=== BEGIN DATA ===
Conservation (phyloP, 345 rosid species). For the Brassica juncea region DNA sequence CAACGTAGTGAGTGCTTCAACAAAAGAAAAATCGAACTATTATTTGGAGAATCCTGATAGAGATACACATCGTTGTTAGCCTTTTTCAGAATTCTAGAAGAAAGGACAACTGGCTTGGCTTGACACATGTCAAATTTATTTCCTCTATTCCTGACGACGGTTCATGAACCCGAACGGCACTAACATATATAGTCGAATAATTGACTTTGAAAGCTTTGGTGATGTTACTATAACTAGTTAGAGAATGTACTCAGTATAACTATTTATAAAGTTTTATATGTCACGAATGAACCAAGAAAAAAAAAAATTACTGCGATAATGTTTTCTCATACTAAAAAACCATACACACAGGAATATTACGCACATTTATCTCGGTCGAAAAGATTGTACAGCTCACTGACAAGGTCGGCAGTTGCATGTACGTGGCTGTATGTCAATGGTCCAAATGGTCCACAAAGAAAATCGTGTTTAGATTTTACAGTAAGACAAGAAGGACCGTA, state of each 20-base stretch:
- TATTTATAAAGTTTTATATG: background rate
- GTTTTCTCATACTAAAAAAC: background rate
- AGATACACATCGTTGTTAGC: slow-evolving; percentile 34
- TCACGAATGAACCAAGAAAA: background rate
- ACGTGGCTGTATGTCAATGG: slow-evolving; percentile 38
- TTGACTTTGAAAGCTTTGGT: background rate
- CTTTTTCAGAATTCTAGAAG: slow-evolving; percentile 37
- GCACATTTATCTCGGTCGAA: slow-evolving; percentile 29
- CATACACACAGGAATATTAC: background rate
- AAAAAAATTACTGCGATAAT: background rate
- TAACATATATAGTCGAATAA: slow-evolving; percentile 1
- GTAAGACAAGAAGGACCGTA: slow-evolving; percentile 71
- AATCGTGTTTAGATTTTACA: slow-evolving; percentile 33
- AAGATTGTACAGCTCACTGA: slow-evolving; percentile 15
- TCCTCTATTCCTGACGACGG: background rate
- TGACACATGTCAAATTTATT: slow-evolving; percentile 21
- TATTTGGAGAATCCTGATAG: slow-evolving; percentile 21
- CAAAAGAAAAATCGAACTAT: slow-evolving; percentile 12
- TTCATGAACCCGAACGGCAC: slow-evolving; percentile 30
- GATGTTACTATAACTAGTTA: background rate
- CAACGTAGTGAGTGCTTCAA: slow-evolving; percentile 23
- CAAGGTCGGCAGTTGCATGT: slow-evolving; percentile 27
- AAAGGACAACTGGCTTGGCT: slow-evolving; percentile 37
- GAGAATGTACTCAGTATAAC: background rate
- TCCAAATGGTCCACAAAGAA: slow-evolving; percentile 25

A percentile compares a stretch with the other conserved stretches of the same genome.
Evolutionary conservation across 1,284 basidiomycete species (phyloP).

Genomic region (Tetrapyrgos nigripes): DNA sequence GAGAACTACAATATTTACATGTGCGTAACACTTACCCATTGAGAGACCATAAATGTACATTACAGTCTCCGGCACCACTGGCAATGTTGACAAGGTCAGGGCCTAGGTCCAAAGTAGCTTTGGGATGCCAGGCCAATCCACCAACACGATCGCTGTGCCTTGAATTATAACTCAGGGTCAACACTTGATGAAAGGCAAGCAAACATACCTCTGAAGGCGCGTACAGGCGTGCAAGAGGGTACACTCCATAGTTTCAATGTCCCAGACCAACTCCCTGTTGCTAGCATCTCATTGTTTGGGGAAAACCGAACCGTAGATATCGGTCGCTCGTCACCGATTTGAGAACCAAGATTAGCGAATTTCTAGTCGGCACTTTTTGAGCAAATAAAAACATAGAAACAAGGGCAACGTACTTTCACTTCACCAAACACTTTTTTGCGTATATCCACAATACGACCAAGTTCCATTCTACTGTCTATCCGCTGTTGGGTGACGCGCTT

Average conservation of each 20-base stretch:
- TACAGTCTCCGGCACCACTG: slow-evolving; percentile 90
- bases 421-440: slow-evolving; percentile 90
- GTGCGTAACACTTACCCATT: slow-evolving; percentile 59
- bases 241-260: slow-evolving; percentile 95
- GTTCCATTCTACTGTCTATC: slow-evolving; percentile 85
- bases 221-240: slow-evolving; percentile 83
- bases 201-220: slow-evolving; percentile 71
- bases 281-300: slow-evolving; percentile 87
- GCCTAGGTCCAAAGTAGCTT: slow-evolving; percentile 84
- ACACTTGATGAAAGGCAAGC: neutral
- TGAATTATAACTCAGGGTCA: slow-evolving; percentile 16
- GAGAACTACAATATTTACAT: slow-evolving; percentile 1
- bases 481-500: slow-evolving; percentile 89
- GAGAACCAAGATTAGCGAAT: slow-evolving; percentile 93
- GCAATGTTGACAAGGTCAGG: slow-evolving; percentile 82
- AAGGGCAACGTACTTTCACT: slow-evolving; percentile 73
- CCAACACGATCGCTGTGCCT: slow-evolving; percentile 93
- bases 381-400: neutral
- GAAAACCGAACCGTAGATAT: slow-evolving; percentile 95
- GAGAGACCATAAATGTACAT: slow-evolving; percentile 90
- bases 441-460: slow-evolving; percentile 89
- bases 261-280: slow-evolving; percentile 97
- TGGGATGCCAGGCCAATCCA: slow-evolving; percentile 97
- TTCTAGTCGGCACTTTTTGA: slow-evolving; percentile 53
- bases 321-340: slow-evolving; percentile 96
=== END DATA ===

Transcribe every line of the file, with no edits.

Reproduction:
Conservation (phyloP, 345 rosid species). For the Brassica juncea region DNA sequence CAACGTAGTGAGTGCTTCAACAAAAGAAAAATCGAACTATTATTTGGAGAATCCTGATAGAGATACACATCGTTGTTAGCCTTTTTCAGAATTCTAGAAGAAAGGACAACTGGCTTGGCTTGACACATGTCAAATTTATTTCCTCTATTCCTGACGACGGTTCATGAACCCGAACGGCACTAACATATATAGTCGAATAATTGACTTTGAAAGCTTTGGTGATGTTACTATAACTAGTTAGAGAATGTACTCAGTATAACTATTTATAAAGTTTTATATGTCACGAATGAACCAAGAAAAAAAAAAATTACTGCGATAATGTTTTCTCATACTAAAAAACCATACACACAGGAATATTACGCACATTTATCTCGGTCGAAAAGATTGTACAGCTCACTGACAAGGTCGGCAGTTGCATGTACGTGGCTGTATGTCAATGGTCCAAATGGTCCACAAAGAAAATCGTGTTTAGATTTTACAGTAAGACAAGAAGGACCGTA, state of each 20-base stretch:
- TATTTATAAAGTTTTATATG: background rate
- GTTTTCTCATACTAAAAAAC: background rate
- AGATACACATCGTTGTTAGC: slow-evolving; percentile 34
- TCACGAATGAACCAAGAAAA: background rate
- ACGTGGCTGTATGTCAATGG: slow-evolving; percentile 38
- TTGACTTTGAAAGCTTTGGT: background rate
- CTTTTTCAGAATTCTAGAAG: slow-evolving; percentile 37
- GCACATTTATCTCGGTCGAA: slow-evolving; percentile 29
- CATACACACAGGAATATTAC: background rate
- AAAAAAATTACTGCGATAAT: background rate
- TAACATATATAGTCGAATAA: slow-evolving; percentile 1
- GTAAGACAAGAAGGACCGTA: slow-evolving; percentile 71
- AATCGTGTTTAGATTTTACA: slow-evolving; percentile 33
- AAGATTGTACAGCTCACTGA: slow-evolving; percentile 15
- TCCTCTATTCCTGACGACGG: background rate
- TGACACATGTCAAATTTATT: slow-evolving; percentile 21
- TATTTGGAGAATCCTGATAG: slow-evolving; percentile 21
- CAAAAGAAAAATCGAACTAT: slow-evolving; percentile 12
- TTCATGAACCCGAACGGCAC: slow-evolving; percentile 30
- GATGTTACTATAACTAGTTA: background rate
- CAACGTAGTGAGTGCTTCAA: slow-evolving; percentile 23
- CAAGGTCGGCAGTTGCATGT: slow-evolving; percentile 27
- AAAGGACAACTGGCTTGGCT: slow-evolving; percentile 37
- GAGAATGTACTCAGTATAAC: background rate
- TCCAAATGGTCCACAAAGAA: slow-evolving; percentile 25

A percentile compares a stretch with the other conserved stretches of the same genome.
Evolutionary conservation across 1,284 basidiomycete species (phyloP).

Genomic region (Tetrapyrgos nigripes): DNA sequence GAGAACTACAATATTTACATGTGCGTAACACTTACCCATTGAGAGACCATAAATGTACATTACAGTCTCCGGCACCACTGGCAATGTTGACAAGGTCAGGGCCTAGGTCCAAAGTAGCTTTGGGATGCCAGGCCAATCCACCAACACGATCGCTGTGCCTTGAATTATAACTCAGGGTCAACACTTGATGAAAGGCAAGCAAACATACCTCTGAAGGCGCGTACAGGCGTGCAAGAGGGTACACTCCATAGTTTCAATGTCCCAGACCAACTCCCTGTTGCTAGCATCTCATTGTTTGGGGAAAACCGAACCGTAGATATCGGTCGCTCGTCACCGATTTGAGAACCAAGATTAGCGAATTTCTAGTCGGCACTTTTTGAGCAAATAAAAACATAGAAACAAGGGCAACGTACTTTCACTTCACCAAACACTTTTTTGCGTATATCCACAATACGACCAAGTTCCATTCTACTGTCTATCCGCTGTTGGGTGACGCGCTT

Average conservation of each 20-base stretch:
- TACAGTCTCCGGCACCACTG: slow-evolving; percentile 90
- bases 421-440: slow-evolving; percentile 90
- GTGCGTAACACTTACCCATT: slow-evolving; percentile 59
- bases 241-260: slow-evolving; percentile 95
- GTTCCATTCTACTGTCTATC: slow-evolving; percentile 85
- bases 221-240: slow-evolving; percentile 83
- bases 201-220: slow-evolving; percentile 71
- bases 281-300: slow-evolving; percentile 87
- GCCTAGGTCCAAAGTAGCTT: slow-evolving; percentile 84
- ACACTTGATGAAAGGCAAGC: neutral
- TGAATTATAACTCAGGGTCA: slow-evolving; percentile 16
- GAGAACTACAATATTTACAT: slow-evolving; percentile 1
- bases 481-500: slow-evolving; percentile 89
- GAGAACCAAGATTAGCGAAT: slow-evolving; percentile 93
- GCAATGTTGACAAGGTCAGG: slow-evolving; percentile 82
- AAGGGCAACGTACTTTCACT: slow-evolving; percentile 73
- CCAACACGATCGCTGTGCCT: slow-evolving; percentile 93
- bases 381-400: neutral
- GAAAACCGAACCGTAGATAT: slow-evolving; percentile 95
- GAGAGACCATAAATGTACAT: slow-evolving; percentile 90
- bases 441-460: slow-evolving; percentile 89
- bases 261-280: slow-evolving; percentile 97
- TGGGATGCCAGGCCAATCCA: slow-evolving; percentile 97
- TTCTAGTCGGCACTTTTTGA: slow-evolving; percentile 53
- bases 321-340: slow-evolving; percentile 96